Soul Food Love
Peanut Chicken Stew
Congressional Cookbook: The Junior League and the Congress
Library Desk: Doors and Desks
Sleigh Bed: Texas and Louisianna
Keepsakes: Earth Stars and Sky Stars
Portrait Table: Icebergs and Angels
Battle of Nashville: Slaves and Soldiers
Maid of Honor Portrait: Three Third Grade Bridesmaids and a Sexy Brilliant Woman Priest
Red Dining Room: Table and Chairs
Jubilee Singers with Lavender: Alfred Stieglitz and Fisk
Mirror Portrait Caroline: Caroline and her Portrait
Sofa: Couches and Dreams
Silver Coffee Urn, Saul Martin Portrait: Zelda Sayre and Gatsby
Harlem Chairs: Tammany Hall and Harlem
Tuskegee Wardrobe: Brownies and Smithies
Portrait Chair: Harper Lee and Sigourney
Dear's Ice Cubes
Working Library: Cynara and Windsor, and Hope
Me and My Blog
Fort Pillow Massacre: Nathan Bedford Forrest and Madison Smartt Bell
My Boots: Nancy Sinatra and Roy Rogers
Longpage, 1913: Stephen Stills and Frank Lloyd Wright
Cold Cucumber Soup
Six Cases of Cookbooks: Julia Child and Caroline Williams
Magnolias: Magnolias and Magnolia
Statute of Alexander Pushkin: Pushkin and Othello
Take The Ow Out Of Now: Buddha and Nietzche
Stars and Bars: Stars and Stripes and Stars and Bars
Joan's Nicoise
New York Times Editorial: Copyright and the First Amendment, or Margaret Mitchell and John Seigenthaler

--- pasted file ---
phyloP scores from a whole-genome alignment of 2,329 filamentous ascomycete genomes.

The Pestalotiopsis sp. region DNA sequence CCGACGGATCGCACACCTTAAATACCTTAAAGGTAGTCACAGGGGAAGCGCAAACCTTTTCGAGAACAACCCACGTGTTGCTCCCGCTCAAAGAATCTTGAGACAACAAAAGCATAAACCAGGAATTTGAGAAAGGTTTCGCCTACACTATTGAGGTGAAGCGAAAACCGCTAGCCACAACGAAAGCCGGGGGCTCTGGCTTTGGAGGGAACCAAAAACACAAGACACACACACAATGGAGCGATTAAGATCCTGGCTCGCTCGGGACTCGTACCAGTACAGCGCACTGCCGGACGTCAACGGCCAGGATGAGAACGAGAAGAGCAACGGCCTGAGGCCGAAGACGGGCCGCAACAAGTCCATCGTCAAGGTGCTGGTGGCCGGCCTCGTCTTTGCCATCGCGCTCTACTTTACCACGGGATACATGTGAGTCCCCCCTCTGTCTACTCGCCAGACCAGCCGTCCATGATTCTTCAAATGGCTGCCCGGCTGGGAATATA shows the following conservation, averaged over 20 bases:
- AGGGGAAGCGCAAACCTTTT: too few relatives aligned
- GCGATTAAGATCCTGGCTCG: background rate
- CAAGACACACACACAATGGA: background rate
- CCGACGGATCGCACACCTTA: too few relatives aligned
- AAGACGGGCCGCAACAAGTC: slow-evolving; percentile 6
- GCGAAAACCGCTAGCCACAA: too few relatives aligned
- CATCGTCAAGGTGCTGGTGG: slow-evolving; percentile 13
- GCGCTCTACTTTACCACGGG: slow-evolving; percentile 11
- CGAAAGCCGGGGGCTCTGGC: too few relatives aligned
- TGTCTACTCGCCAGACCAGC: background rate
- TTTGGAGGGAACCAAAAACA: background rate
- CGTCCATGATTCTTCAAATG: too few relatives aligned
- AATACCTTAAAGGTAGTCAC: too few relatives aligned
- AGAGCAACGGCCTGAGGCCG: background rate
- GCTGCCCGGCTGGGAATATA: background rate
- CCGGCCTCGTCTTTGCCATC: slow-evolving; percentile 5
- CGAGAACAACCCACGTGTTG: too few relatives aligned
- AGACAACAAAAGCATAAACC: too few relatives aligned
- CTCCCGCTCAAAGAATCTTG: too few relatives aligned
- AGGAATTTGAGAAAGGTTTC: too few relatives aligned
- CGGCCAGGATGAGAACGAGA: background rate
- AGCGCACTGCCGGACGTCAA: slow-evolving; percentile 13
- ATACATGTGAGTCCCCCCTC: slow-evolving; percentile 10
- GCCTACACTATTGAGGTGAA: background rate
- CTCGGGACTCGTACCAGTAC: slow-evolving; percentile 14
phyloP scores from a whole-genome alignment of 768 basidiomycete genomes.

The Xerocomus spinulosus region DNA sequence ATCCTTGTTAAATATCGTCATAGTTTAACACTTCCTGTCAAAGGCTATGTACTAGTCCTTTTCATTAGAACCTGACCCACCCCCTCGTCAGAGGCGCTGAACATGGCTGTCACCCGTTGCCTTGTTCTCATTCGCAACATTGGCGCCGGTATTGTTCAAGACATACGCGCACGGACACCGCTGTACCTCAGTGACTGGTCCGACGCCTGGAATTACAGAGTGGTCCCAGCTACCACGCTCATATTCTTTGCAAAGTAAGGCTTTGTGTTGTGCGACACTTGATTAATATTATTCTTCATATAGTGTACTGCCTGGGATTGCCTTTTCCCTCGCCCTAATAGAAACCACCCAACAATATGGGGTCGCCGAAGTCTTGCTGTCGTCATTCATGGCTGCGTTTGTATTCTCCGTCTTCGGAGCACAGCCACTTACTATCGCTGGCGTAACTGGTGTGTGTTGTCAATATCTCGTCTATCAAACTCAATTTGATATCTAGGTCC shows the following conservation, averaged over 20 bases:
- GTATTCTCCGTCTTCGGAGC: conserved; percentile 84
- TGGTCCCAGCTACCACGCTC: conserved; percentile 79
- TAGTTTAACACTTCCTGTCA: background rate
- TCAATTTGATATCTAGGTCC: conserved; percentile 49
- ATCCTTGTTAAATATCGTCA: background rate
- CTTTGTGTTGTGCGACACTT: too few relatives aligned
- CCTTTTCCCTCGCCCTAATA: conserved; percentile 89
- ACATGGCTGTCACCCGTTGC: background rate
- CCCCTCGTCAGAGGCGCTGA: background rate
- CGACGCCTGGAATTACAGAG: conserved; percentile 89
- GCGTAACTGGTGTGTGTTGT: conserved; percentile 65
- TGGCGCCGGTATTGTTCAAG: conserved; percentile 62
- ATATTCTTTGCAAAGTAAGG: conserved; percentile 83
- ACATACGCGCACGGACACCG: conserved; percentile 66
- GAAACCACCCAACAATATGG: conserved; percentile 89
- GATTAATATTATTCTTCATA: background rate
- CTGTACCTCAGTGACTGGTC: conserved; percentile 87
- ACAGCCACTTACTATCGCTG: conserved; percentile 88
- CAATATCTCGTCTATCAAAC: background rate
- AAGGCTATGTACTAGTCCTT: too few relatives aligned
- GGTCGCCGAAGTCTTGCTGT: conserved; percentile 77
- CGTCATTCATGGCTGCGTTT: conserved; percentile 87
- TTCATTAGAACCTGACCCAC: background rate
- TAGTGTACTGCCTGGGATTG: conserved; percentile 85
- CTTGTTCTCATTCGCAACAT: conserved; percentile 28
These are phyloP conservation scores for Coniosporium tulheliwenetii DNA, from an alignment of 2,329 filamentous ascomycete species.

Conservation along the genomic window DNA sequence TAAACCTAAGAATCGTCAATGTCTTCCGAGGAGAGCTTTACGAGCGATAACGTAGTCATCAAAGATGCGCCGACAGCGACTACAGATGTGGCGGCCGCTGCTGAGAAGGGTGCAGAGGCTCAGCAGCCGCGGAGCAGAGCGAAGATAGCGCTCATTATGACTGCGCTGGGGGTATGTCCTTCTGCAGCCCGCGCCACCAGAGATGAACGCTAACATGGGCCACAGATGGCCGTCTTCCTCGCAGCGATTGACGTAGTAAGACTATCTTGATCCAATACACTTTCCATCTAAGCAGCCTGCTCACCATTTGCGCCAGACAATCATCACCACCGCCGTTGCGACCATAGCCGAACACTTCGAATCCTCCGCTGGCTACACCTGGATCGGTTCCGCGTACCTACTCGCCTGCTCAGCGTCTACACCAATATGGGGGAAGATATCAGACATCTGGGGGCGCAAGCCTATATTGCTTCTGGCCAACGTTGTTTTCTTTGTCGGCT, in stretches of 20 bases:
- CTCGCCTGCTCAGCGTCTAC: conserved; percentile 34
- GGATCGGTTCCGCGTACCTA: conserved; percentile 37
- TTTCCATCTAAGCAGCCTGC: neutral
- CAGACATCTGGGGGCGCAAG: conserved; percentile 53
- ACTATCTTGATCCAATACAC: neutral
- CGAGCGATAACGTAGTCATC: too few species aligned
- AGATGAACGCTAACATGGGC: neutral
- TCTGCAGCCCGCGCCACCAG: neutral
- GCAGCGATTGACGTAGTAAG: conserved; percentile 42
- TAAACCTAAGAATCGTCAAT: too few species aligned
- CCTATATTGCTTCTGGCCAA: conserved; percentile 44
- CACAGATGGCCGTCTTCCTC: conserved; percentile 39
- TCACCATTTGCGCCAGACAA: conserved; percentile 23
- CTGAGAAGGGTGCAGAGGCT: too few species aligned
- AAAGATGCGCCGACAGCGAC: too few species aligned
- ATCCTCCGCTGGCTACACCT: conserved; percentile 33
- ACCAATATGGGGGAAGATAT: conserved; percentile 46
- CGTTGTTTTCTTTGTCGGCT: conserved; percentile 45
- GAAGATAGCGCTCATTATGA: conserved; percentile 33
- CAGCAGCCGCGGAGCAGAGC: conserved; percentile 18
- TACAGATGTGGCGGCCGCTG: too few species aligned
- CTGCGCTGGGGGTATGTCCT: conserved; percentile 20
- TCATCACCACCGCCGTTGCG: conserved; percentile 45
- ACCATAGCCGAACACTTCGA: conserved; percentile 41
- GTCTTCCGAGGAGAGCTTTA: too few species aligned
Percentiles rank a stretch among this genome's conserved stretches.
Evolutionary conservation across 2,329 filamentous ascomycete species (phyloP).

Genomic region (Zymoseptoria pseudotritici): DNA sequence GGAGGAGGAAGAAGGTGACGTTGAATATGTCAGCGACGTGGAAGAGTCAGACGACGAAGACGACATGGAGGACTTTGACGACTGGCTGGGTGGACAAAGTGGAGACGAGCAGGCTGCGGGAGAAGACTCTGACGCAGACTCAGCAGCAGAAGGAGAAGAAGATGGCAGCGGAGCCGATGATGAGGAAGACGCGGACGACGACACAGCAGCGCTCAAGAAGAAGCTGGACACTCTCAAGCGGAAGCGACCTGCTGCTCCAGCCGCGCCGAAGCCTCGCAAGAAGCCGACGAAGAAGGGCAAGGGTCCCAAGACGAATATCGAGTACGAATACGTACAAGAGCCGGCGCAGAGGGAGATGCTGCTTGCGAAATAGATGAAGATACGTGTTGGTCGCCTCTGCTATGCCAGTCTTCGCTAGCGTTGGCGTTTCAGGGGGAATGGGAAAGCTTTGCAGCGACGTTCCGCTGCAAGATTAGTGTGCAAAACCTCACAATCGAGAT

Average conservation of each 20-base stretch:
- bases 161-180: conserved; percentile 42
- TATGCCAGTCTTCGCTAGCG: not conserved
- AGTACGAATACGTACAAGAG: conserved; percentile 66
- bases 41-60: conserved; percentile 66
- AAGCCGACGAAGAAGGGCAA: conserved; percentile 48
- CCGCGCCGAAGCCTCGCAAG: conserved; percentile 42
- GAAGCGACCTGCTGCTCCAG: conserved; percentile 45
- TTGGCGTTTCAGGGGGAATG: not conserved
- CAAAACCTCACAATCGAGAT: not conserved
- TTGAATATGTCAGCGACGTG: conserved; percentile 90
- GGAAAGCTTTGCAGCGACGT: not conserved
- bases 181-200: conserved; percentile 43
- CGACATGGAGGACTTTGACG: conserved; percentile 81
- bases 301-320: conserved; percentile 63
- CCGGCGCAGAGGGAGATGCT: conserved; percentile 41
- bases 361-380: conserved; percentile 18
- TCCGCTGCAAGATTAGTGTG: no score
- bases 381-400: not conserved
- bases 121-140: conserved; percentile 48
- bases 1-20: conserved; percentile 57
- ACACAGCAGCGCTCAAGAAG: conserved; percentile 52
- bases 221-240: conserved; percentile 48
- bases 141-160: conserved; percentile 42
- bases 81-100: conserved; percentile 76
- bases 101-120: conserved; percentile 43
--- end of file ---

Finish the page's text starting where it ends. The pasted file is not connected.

Soul Food Love

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    • 7/24/2009

      My daughter, Caroline Randall Williams, says that the recipes in Soul Food Love are love letters to me. And I say the history chapters that open our cookbook are love letters to our foremothers, to all they cooked and didn't cook. To their beautiful life giving and life sustaining bodies.

    • 7/23/2009

      We love our Peanut Chicken Stew! Other folks love it too, it's been featured in Southern Living and you can find it on Peanut Chicken Stew is one of the dishes we cooked in New York when we entertained food folk and close friends to celebrate the launch of Soul Food Love. One of the many things I love about it aside from being tasty, cheap, easy, and healthy is that it features the peanut. The peanut has been a reliable source of protein for black people in America for a good long time. No body appreciated this more than George Washington Carver. We think Carver would have loved this soup.